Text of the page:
Honey has been used in various ways in medicine due to its anti-bacterial properties but he says: “It is not going to kill the virus, no matter how much we consume or smother on our face masks.”

Verdict: Busted

oils-coronavirus-myths-harley-street-emporium

 

6. Myth: Lavender, eucalyptus, hemp or tea tree oil will kill the virus.

There are numerous recipes going around for making your own hand sanitiser out of various oils that ar often used for their anti-bacterial effect.

“The research is based on surface disinfection using 62-71% alcohol or a hydrogen peroxide bleach or sodium hydrochloride. We haven’t done any studies using these more naturopathic ingrediednts. One thing for sure is that if we are given recommendation to use that are to use medically proven substances to help with disinfection then we should be sticking to that list because that’s where we’ll get the best effect,” Dr Rupert says.

“It’s a nice thought… but once again, they aren’t going to do anything,” he says. “They aren’t going to reduce your risk of infection.”

Verdict: Busted

 

7. Myth: Anti-malarial drugs such as Chloroquine will kill the virus

Anti-malarial drugs like Chloroquine are used to kill the parasite that causes malaria. Their use in COVID19 hasn’t been proved and they do have some quit serious side effects, Dr Rupert says.

He advises that people do not self-medicate with these as they have significant side effects including diarrhoea and seizures.

“We don’t have enough research at the moment to suggest that they are useful in the context of COVID19.”

Verdict: Busted 

 

8. Myth: “Miracle” Supplements with chlorine dioxide will kill the virus

“Chlorine dioxide is an activated version of sodium hydrochloride. It’s another compound that used for disinfecting.” It’s been used for water treatments, Dr Rupert says. It has anti-bacterial properties but it is a ‘highly toxic compound and it has lots of side effect. It can cause nausea, diarrhoea and dehydration. Essentially it is very dangerous.”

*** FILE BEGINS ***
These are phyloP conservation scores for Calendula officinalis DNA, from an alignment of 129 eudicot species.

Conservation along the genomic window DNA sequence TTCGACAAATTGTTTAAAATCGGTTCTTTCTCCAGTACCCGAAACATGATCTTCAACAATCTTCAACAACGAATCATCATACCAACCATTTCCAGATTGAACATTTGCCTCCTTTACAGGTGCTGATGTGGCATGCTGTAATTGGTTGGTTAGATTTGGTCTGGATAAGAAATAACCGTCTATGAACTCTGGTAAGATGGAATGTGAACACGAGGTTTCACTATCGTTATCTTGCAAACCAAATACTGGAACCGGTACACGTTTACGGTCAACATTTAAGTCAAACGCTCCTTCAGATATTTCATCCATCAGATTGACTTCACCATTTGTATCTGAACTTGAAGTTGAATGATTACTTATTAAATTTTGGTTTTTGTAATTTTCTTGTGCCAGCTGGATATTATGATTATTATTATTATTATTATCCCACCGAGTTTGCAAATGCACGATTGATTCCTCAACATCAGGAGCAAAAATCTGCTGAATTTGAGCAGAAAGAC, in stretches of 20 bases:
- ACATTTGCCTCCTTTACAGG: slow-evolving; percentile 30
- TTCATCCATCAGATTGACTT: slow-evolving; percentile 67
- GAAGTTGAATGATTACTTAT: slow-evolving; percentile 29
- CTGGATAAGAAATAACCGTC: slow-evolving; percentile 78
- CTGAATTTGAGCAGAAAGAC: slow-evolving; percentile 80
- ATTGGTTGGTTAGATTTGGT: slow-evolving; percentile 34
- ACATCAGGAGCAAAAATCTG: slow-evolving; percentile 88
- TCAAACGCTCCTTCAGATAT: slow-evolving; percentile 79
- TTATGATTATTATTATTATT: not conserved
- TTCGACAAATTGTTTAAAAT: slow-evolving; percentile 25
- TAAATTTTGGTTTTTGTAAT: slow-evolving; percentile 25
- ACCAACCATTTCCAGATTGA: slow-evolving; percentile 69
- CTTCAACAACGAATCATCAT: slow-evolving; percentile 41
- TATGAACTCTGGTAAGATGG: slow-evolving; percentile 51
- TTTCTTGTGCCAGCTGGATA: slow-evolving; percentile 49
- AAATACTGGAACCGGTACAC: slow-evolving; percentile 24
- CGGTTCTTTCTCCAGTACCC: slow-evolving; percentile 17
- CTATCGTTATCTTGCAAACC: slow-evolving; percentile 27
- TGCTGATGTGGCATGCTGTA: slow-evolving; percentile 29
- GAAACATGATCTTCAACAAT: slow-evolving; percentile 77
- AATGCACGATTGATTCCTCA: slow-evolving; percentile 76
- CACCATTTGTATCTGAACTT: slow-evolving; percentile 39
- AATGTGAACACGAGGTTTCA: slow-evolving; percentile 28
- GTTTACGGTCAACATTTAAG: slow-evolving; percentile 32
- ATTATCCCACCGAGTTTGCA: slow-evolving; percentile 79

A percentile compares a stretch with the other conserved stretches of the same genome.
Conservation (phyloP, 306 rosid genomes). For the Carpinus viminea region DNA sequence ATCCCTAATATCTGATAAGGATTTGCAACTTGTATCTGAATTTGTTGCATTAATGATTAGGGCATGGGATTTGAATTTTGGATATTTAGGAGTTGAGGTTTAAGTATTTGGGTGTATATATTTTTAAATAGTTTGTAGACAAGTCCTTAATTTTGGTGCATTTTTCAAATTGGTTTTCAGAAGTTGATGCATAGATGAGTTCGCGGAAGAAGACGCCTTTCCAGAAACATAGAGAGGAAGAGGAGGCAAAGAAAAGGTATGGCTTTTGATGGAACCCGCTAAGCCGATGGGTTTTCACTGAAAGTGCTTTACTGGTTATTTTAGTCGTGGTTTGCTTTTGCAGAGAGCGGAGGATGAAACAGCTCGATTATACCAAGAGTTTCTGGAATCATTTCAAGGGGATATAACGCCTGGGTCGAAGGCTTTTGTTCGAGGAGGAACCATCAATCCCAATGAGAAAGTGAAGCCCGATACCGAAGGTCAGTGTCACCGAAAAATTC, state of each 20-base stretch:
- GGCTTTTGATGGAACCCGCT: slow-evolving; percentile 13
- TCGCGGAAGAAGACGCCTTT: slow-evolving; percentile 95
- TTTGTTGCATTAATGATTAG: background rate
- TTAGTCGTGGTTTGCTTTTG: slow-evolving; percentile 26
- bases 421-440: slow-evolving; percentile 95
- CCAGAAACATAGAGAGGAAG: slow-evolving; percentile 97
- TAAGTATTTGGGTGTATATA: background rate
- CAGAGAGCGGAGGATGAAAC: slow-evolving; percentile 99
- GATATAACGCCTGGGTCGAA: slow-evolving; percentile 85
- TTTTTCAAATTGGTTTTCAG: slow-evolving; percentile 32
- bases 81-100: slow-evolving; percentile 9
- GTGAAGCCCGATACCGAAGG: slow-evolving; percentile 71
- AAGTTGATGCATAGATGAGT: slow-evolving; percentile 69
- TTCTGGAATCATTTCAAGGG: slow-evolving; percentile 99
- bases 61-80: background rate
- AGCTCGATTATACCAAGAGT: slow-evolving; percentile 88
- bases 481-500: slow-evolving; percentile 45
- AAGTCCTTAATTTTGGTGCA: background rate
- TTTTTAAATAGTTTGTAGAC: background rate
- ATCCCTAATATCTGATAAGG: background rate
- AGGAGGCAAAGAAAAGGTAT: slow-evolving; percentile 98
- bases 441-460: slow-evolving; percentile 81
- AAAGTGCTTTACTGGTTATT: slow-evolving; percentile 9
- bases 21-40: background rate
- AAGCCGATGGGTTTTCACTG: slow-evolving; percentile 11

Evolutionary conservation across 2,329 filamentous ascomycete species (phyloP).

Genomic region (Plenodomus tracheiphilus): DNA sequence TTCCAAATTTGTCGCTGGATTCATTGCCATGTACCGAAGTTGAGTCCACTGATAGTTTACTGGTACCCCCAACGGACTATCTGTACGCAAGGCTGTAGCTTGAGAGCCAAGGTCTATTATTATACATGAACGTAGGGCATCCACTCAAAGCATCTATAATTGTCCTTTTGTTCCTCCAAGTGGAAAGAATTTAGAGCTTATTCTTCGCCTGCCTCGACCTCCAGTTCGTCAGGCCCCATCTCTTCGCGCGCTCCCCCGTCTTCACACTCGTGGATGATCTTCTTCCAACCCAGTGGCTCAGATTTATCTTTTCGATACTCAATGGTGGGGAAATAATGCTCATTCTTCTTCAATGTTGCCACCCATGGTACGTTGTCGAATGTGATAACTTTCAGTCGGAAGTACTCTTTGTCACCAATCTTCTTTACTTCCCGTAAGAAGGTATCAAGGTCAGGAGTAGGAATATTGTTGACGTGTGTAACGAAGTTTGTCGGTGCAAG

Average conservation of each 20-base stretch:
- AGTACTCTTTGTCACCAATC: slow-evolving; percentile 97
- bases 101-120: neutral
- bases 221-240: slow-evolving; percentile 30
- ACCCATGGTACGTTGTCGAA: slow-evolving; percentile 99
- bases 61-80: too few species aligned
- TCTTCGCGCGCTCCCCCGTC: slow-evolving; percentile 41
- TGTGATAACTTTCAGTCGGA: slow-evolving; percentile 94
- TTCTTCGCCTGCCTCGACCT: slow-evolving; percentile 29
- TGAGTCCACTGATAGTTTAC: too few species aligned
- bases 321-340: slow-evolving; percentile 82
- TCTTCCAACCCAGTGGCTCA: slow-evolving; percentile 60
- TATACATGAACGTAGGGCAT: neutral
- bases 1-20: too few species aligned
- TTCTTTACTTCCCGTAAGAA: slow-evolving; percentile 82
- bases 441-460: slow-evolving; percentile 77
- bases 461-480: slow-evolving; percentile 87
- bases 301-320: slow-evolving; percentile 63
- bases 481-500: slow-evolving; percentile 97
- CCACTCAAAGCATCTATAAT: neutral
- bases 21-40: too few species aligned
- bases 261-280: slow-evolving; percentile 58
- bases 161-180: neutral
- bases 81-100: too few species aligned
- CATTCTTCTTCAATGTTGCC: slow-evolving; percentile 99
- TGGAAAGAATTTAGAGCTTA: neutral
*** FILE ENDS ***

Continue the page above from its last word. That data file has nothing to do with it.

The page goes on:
He says “This is something you’d put in your pool for disinfection. It’s not something you’d want to ingest.”

Verdict: Busted

 

9. Myth: Colloidal Silver will kill the virus

Apart from sometimes turning you a lovely shade of blue, this can cause some serious problems like kidney damage.

It has anti-septic properties and has been used in bandages in wound care, be=ut he does not recommend consuming it.  “There is no clear evidence that it can be used against any infectious disease and I think we should be mindful that it can have some serious side effects.”

Verdict: Busted

10. Myth: cold will kill the virus

Again, Dr Rupert says there is no evidence to suggest that temperature – heat or cold will make any difference.

Verdict: Busted

 

What can help: Dr Rupert says the danger of these myths is that they distract from what does work and that’s washing your hands with soap for a good 20 seconds.

Every time you come home, head straight to the wash basin and wash your hands and wipe down anything you may have touched such as door handles, benches, taps and kettles etc. Give them a wipe down and then clean whatever you used to do the cleaning.

The other thing that is important, he says, it that you do not to stop taking any prescribed medications without consulting your doctor.

The best thing we can do to stay safe is:

  • Stay Home
  • Keep Safe Distances if you have to go out
  • Wash your hands.

“That’s where we’ll make the most impact and save lives,” Dr Rupert says.

 

You can find more information on COVID19 Myths on the World Health Organization website  here: WHO

Watch the Covid19 Myth Busting Chat with Dr Rupert.